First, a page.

Experimental:

The optimum mobile phase for separating nitrite from nitrate, and chloride is somewhere
around 1.90mM Na2CO3 and 1.78 mM NaHCO3 but may not be the optimum mobile
phase for separating nitrate and nitrite from the other anions present in processed meats.
Determine the effect of changing the ionic strength of the mobile phase by making an
eluent containing 21 mL of stock diluted to 1L. The concentration of this is 3.80mM
Na2CO3 and 3.60mM NaHCO3. Using the instructions for HPLC use available on this
web site, set up a method which uses water and your eluent to give the optimum ionic
strength. Inject the 3 anion standard. How well resolved were your peaks? (Note: the
answer to this question is both qualitative while you are doing the lab and quantitative
when you are writing up your lab report.) Next, increase the retention by varying the
mobile phase ionic strength. How will this be done? Next, decrease the retention by
varying the mobile phase composition. Calculate resolution between nitrate and
nitrite, capacity factor, and number of theoretical plates for NO3- for each strength.
Finally, try a gradient elution method which varies the ionic strength over the course of
the chromatographic run to provide optimum resolution of all components in a minimum
amount of time. Once your optimum chromatographic conditions have been determined,
identify which peak is which by running each standard (at 10mg/L) alone under these
same conditions.

Identification of an Unknown

Now, try analyzing the concentration of nitrates and nitrites in an unknown. To do this,
weigh approximately five grams of meat, add distilled water to make the total volume
approximately 50mL. Homogenize your sample in a blender for approximately 1 minute.
Heat the homogenized sample to 70-80oC for 15 minutes. Cool and centrifuge for 10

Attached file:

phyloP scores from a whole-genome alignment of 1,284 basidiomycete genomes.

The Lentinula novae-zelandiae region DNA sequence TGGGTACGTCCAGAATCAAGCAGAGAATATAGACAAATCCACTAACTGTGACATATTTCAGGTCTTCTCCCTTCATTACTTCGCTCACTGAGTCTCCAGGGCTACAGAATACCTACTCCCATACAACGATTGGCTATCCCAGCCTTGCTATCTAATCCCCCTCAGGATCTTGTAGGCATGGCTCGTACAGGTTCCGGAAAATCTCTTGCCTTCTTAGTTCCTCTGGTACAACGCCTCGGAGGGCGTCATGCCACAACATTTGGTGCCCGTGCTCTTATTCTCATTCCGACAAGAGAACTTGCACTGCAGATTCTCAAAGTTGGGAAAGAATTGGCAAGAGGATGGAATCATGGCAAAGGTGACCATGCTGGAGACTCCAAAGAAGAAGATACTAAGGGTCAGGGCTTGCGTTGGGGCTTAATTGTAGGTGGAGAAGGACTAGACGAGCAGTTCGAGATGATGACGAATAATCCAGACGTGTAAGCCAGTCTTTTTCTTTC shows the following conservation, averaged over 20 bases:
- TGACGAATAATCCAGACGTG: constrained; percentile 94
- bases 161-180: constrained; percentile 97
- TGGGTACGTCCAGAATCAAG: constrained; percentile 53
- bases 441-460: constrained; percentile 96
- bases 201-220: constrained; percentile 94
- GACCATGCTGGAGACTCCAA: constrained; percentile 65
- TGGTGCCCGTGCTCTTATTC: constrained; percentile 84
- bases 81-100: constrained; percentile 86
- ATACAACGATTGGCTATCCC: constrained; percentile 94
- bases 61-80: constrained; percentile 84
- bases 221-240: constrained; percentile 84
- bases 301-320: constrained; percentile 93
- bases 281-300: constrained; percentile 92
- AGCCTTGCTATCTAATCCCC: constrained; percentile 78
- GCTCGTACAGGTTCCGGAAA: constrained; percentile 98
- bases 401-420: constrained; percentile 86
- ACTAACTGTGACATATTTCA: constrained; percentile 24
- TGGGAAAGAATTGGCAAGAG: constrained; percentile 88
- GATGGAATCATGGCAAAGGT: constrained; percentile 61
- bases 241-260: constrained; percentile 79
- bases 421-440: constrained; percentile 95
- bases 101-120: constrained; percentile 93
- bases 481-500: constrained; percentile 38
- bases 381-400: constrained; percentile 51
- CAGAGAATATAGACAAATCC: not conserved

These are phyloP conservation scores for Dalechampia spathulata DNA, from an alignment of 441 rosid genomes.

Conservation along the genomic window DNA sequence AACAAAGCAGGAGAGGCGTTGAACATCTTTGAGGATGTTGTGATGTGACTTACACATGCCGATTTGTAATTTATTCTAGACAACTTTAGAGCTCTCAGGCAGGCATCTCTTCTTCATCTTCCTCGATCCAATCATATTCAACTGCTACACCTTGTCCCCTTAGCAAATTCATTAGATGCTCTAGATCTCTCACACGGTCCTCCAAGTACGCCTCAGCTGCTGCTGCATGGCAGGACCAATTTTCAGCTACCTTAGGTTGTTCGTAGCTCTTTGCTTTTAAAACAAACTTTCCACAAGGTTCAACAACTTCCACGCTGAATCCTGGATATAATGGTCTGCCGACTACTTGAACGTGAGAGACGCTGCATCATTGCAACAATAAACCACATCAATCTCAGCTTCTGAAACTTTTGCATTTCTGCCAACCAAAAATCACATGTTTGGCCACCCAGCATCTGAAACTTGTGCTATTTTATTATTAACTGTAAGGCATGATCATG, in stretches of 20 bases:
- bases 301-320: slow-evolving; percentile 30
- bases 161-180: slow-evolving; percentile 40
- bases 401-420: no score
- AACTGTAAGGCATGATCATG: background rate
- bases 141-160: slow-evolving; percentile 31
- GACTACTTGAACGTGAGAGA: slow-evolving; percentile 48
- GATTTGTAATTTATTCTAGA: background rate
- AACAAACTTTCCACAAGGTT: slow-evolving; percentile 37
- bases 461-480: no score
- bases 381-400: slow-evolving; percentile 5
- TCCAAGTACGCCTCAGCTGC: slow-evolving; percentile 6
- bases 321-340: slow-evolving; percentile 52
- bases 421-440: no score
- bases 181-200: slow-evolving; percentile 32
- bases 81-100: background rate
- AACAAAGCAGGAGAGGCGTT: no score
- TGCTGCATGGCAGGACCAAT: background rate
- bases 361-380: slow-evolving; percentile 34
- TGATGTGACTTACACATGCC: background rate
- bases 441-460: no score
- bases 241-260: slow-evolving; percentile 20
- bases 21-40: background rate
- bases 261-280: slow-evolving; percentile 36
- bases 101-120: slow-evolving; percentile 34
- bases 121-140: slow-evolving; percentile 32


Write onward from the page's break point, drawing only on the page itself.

minutes. Remove supernatant, vacuum filter. The filtrate should be quantitatively
transferred to a 50mL volumetric flask and brought up to volume with water.
Supernatant is to be analyzed for nitrate and nitrite concentration. Develop an HPLC
method based on your methods developed above to determine the amount of nitrates and
nitrites in meat. Quantify the amount of nitrates and nitrites in processed meat as
mg/g (wet weight) and include in your report the chromatographic conditions you
used.

Analysis of Data

Lab reports should be written with your lab partner. Each individual should submit a
contribution form. The reports should be written up in the ACS format, suggested length,
not including figures should be 2-3 times number of weeks spent on the lab in pages. Be
sure to include references. Lab reports will be due one week after completion of the lab.

In this experiment you studied the effect of ionic strength and, indirectly, pH on
retention. In your report include the different mobile phase compositions you tried and
their relative effect on resolution, retention, capacity factor, and number of theoretical
plates. Calculate resolution, retention, capacity factor, and number of theoretical plates
for each set of conditions tried. I did not have you use a different column (stationary
phase). If you had used a different anion exchange column, how large of effect would
that have had on retention? (See the instructor for information on other stationary
phases.) Draw a schematic picture of the stationary phase you used. In your report
summarize your findings, answer any questions presented in the body of the experiment,
and discuss any unusual occurrences. Also, include the method you used to quantitate
nitrates and nitrites in processed meats and the amount you found present.

Reference: 1998, Ion chromatographic determination of nitrate and nitrite in meat
products, Daniel C. Siu and Alan Henshall, Journal of Chromatography A, 804, 157-
160.